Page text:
As correspondent Lee Cowan sat down across from the actress and, soon, host of "The Drew Barrymore Show," he said, "I don't know if you're interviewing me or I'm interviewing you. I'm not really sure."
"And hopefully, we'll never know," said Barrymore, "because it will be an unguarded, respectful conversation."
Drew Barrymore is all about conversation these days. Starting tomorrow, she'll be doing a lot of it, debuting her very own talk show on CBS, from a studio just down the hall from "CBS Sunday Morning."
Cowan was a little envious – her studio is a lot bigger. She even has her own kitchen.
"Are you a cook?" Cowan asked.
"I am. But I'm not, like, sexy and cute and cool while I cook. I look like blablablhablhablhab!"
As you might imagine, launching a talk show during a pandemic is hardly optimal. Her planned studio audience has been replaced with a virtual one.
And for guests who can't sit with Barrymore in person, thanks to the magic of television, they can appear to be sitting there anyway, from a studio on the other side of the country.
"We've gone through so many moments since filming the pilot a year ago, that this show probably wasn't likely gonna happen," she said.
Oddly, all the challenges, she said, just might have made the show better. She's not hiding from this awful year. Instead she's meeting it head-on with what she calls "intelligent optimism."
"I'm not a total Pollyanna," Barrymore said. "I get that there is a huge divide. I don't wanna pretend that there isn't. But I would rather find the things we have in common than harp on our differences."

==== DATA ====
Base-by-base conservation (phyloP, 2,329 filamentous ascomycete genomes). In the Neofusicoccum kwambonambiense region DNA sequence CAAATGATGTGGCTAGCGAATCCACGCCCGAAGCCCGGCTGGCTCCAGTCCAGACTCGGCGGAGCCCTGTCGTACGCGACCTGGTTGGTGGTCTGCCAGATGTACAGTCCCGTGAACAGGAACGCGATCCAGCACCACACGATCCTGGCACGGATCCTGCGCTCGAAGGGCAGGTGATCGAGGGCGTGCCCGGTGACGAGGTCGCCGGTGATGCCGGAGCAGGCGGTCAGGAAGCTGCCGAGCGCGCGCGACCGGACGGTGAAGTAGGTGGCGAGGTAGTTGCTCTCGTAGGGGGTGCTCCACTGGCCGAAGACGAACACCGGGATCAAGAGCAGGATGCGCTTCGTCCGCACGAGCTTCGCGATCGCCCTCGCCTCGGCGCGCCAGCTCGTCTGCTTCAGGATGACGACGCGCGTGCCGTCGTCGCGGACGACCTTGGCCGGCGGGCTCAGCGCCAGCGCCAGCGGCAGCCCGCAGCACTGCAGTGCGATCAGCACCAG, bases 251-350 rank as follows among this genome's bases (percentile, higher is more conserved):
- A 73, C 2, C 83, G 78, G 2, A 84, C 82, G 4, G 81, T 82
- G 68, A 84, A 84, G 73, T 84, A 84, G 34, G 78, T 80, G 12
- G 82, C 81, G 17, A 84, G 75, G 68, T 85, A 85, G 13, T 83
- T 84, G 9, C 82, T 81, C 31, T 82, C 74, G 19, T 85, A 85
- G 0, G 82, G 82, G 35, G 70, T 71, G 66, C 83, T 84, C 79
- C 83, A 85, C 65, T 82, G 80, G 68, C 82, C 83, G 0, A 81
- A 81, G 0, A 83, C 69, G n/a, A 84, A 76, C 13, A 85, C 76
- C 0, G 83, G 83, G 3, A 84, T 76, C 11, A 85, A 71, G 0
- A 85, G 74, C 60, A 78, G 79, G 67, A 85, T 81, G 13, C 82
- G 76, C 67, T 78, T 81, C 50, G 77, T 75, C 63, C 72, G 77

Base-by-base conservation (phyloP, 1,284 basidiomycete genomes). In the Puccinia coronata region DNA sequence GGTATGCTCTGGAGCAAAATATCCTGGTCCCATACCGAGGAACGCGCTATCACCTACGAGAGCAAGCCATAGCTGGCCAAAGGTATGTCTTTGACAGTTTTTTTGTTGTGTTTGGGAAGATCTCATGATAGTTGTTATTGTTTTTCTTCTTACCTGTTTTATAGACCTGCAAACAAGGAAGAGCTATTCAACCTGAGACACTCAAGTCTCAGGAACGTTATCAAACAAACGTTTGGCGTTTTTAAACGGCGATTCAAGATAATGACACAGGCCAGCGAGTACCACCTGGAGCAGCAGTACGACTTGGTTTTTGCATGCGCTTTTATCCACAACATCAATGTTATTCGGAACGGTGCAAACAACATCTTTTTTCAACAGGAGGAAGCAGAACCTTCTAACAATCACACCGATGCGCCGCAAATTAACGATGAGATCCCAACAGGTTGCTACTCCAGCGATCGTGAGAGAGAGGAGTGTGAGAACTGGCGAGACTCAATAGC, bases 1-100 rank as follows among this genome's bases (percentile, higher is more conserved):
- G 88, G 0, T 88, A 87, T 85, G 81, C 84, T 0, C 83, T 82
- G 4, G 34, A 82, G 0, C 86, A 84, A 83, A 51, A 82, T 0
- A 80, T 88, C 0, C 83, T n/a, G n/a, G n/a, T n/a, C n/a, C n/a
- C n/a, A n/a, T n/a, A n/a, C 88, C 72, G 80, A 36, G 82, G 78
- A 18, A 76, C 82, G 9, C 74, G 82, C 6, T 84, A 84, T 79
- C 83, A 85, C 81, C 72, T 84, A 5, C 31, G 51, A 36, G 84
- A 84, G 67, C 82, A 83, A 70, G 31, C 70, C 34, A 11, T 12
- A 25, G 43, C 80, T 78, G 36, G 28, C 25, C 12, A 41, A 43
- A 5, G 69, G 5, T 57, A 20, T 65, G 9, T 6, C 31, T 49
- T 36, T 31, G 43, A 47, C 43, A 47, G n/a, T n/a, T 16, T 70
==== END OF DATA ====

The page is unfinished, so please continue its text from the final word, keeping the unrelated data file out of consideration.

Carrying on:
Talk shows are certainly in her wheelhouse; her first appearance on one was at age seven, on "The Tonight Show Starring Johnny Carson."
As she grew, so did her talk show acumen; she never failed to disappoint. David Letterman probably still hasn't forgotten when, in 1995, the 20-year-old Barrymore danced on his desk and flashed him.
She told Cowan, "I think if there's one thing I've learned in a very long life in front of people is there is a line. There is TMI. And I kind of know what that line is, and it's a feeling."
Cowan asked, "Have you talked to David Letterman or Jimmy Fallon or anybody about, you know, how do you do this and what's the secret sauce?"
"All of the above, actually, yes"
"Is there one thread of advice that they all have that's the same?"
"They all say pace yourself, she replied, "which, of course, I in my stubbornness was like, I've been working since I was 11 months old! You don't even know my work ethic."
TV commercials came before she could talk – but it was a scream that got her noticed. Her role as Gertie opposite the world's cutest alien made her a galactic sensation. Problem was, she was just as cute as E.T. himself, and for a while that's all anyone wanted to talk about.
"Is there one thing you've never been asked about 'E.T.'?" Cowan laughed.
"It's been a while since people have brought up 'E.T.' One minute, you're like, I'm never gonna not be 'E.T.' And then, all of a sudden, it's 38 years ago, and you're like … 'E.T.'!"